Cardiac Catheterization – What Is It?
Cardiac catheterization is a minimally invasive procedure that is performed by using wires, catheters and x-ray (angiogram) to diagnose and treat problems in the blood vessels of the heart.
How the Procedure Works
A long, thin tube called a catheter is inserted into a blood vessel in the arm, groin or neck and is then threaded through the blood vessels of the heart. The procedure is performed in a hospital by a cardiologist and takes approximately one hour to complete. Patients are awake during the procedure but will feel little to no pain and may be given medication to help them relax.
What to Expect
Before the procedure, patients will receive instructions about what to eat or drink. On the day of the procedure, they will receive an IV with a mild sedative. This will aid with relaxation without causing them to lose consciousness. The area where the catheter is inserted will be cleaned and shaven by a nurse, and then numbed using a local anesthetic. The doctor will use a needle to puncture the skin and access a large blood vessel. A sheath will be inserted into the vessel before the doctor inserts the catheter. Once it is threaded through, the catheter’s position will be visible on a video screen. While it is possible that patients may feel some pressure at the insertion site, no pain should be experienced.
Different instruments may be placed on the tip of the catheter, depending on the type of test or procedure being administered. Once completed, the doctor will remove the catheter and sheath. A special closure device may be used and the nurse will apply pressure to the site to limit bleeding. Patients should have someone available to drive them home afterwards.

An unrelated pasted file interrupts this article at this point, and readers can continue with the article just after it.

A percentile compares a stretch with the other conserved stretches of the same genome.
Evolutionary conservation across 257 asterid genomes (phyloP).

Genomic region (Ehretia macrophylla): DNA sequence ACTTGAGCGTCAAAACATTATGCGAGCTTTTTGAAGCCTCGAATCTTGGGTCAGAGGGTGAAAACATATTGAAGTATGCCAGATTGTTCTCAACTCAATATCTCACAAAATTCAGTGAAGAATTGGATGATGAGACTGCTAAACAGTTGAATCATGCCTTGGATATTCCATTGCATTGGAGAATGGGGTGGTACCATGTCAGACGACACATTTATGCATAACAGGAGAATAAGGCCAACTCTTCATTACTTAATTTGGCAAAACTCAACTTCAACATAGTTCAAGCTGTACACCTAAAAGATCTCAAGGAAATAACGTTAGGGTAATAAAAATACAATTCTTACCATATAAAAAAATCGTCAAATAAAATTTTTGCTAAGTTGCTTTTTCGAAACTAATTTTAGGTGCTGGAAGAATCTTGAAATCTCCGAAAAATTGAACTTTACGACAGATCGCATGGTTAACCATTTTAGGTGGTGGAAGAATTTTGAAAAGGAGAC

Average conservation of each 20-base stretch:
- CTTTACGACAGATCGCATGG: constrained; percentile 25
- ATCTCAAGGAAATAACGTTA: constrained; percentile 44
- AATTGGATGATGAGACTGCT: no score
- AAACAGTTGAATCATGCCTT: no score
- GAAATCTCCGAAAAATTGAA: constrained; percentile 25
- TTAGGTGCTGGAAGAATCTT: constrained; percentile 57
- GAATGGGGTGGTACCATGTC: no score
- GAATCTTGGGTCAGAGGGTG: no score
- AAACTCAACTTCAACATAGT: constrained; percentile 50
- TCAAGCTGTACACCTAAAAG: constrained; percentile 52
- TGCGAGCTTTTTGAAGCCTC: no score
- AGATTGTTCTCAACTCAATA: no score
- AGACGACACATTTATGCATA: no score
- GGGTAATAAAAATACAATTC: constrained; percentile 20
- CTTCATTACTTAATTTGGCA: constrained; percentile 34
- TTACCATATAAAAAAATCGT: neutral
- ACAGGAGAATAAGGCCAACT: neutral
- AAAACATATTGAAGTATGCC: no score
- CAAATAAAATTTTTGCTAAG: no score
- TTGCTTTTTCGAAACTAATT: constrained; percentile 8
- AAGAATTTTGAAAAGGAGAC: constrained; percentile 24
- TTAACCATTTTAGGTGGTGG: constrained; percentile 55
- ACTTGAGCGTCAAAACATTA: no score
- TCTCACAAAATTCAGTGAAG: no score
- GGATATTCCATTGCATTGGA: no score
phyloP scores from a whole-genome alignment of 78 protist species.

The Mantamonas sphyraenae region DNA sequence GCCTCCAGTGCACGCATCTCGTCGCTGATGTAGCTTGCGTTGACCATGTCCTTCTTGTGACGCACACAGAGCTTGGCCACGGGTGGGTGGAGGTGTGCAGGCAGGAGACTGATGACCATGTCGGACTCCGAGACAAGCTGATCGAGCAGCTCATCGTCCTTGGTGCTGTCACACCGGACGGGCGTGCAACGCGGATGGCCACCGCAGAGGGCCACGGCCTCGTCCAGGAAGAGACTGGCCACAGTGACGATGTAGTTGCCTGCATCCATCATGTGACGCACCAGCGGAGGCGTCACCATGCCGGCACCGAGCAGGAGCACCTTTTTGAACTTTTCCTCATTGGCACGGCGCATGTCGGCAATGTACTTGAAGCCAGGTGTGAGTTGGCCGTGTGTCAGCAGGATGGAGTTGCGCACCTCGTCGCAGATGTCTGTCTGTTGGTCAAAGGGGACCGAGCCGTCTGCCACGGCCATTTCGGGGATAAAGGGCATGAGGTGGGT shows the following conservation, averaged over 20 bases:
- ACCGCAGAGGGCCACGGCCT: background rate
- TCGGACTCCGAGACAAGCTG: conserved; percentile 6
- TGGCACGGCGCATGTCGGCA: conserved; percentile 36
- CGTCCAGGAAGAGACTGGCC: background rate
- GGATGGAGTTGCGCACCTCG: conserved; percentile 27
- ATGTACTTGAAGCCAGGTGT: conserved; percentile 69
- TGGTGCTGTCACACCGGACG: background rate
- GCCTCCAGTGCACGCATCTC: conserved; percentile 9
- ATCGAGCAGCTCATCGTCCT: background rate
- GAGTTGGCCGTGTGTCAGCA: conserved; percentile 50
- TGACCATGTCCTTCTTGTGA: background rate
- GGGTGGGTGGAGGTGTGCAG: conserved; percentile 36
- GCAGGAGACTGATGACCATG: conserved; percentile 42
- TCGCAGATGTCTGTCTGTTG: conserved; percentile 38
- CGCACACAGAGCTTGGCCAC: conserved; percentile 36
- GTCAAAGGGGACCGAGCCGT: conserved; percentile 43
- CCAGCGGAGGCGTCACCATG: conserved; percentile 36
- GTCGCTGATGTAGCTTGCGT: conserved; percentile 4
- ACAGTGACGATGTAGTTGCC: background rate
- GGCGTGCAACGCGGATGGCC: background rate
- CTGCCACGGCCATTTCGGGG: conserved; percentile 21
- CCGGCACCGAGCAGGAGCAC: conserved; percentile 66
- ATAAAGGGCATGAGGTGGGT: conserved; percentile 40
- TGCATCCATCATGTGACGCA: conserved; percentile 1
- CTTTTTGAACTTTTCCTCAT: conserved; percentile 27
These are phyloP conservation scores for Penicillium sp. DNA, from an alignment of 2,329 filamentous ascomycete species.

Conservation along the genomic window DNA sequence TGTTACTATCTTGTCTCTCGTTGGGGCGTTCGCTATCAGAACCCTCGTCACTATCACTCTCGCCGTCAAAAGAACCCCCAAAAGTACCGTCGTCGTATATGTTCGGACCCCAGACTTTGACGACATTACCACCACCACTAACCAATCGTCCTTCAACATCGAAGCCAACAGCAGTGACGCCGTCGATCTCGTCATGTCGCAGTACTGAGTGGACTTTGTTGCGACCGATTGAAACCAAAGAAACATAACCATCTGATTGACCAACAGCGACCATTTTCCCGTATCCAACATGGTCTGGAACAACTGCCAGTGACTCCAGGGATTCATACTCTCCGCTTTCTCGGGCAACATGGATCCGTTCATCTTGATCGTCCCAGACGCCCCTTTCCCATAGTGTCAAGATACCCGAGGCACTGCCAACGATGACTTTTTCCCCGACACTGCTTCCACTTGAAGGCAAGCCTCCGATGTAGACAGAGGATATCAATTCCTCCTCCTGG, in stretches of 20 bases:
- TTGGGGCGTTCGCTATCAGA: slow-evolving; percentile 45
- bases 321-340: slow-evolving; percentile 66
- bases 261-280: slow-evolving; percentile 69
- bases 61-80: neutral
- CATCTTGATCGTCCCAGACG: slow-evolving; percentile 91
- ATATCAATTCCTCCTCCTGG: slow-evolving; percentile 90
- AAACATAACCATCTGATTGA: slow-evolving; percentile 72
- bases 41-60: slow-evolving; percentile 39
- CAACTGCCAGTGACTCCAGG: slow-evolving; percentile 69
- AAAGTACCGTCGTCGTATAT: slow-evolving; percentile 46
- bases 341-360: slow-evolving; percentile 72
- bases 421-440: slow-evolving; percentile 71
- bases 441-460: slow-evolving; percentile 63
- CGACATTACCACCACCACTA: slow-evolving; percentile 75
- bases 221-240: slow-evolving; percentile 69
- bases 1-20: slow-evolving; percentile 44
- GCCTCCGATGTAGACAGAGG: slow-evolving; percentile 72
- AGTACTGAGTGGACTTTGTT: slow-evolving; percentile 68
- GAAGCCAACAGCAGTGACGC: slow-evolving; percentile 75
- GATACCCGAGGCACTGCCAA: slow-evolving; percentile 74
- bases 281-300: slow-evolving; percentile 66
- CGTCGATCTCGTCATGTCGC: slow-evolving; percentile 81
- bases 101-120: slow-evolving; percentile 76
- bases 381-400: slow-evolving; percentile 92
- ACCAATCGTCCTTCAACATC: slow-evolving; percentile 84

Why is Cardiac Catheterization Done?
The procedure is done to diagnose or treat cardiovascular conditions. The test performed during the procedure will determine if there are any diseases in the heart’s muscle tissue, valves or arteries. In addition, an accurate reading of the pressure and blood flow of the heart can be taken.
Types of tests or procedures administered with cardiac catheterization:
- Dye test: The catheter may contain a special type of dye that travels through the bloodstream to the heart, making the coronary arteries visible in x-rays. This will help determine if there is plaque buildup.
- Ultrasound: During the cardiac catheterization, the doctor may use an ultrasound to get a detailed image of the arteries.
- Sample retrieval: The procedure may be completed to take blood samples, which can be measured to read the oxygen levels in each heart chamber. Heart tissue samples may also be taken to study under a microscope, a process known as a biopsy.
- Percutaneous coronary intervention (PCI): A minor surgical procedure may be completed that is similar to angioplasty, where stenting is used to open narrow or blocked coronary arteries.
- Coronary angioplasty: This is a minor procedure similar to PCI, where arteries are opened using a balloon.
- Chamber tests: Tests may be performed to determine the pressure within the four chambers of the heart, gauge the contraction ability of the pumping chambers, or identify any defects.
- Valvuloplasty: The catheter may be used to widen a narrow heart valve opening.
What are the Risks?
There is very little recovery time and low risk of any complications from a cardiac catheterization. Some patients may experience bruising or discomfort at the site where the catheter was inserted. It is rare, and usually not serious, but some patients may also experience an allergic reaction to the dye that is used to make arteries visible in X-rays.
At The Vascular Experts, we use cardiac catheterization to help diagnose and treat patients who are suffering from a blockage or narrowing of the arteries. Years of experience, and commitment to using the newest technology for diagnostics, enable our team to diagnose and treat patients with accuracy, speed and efficiency. We pride ourselves on the high level of care and treatment options offered to patients for a variety of heart-related issues.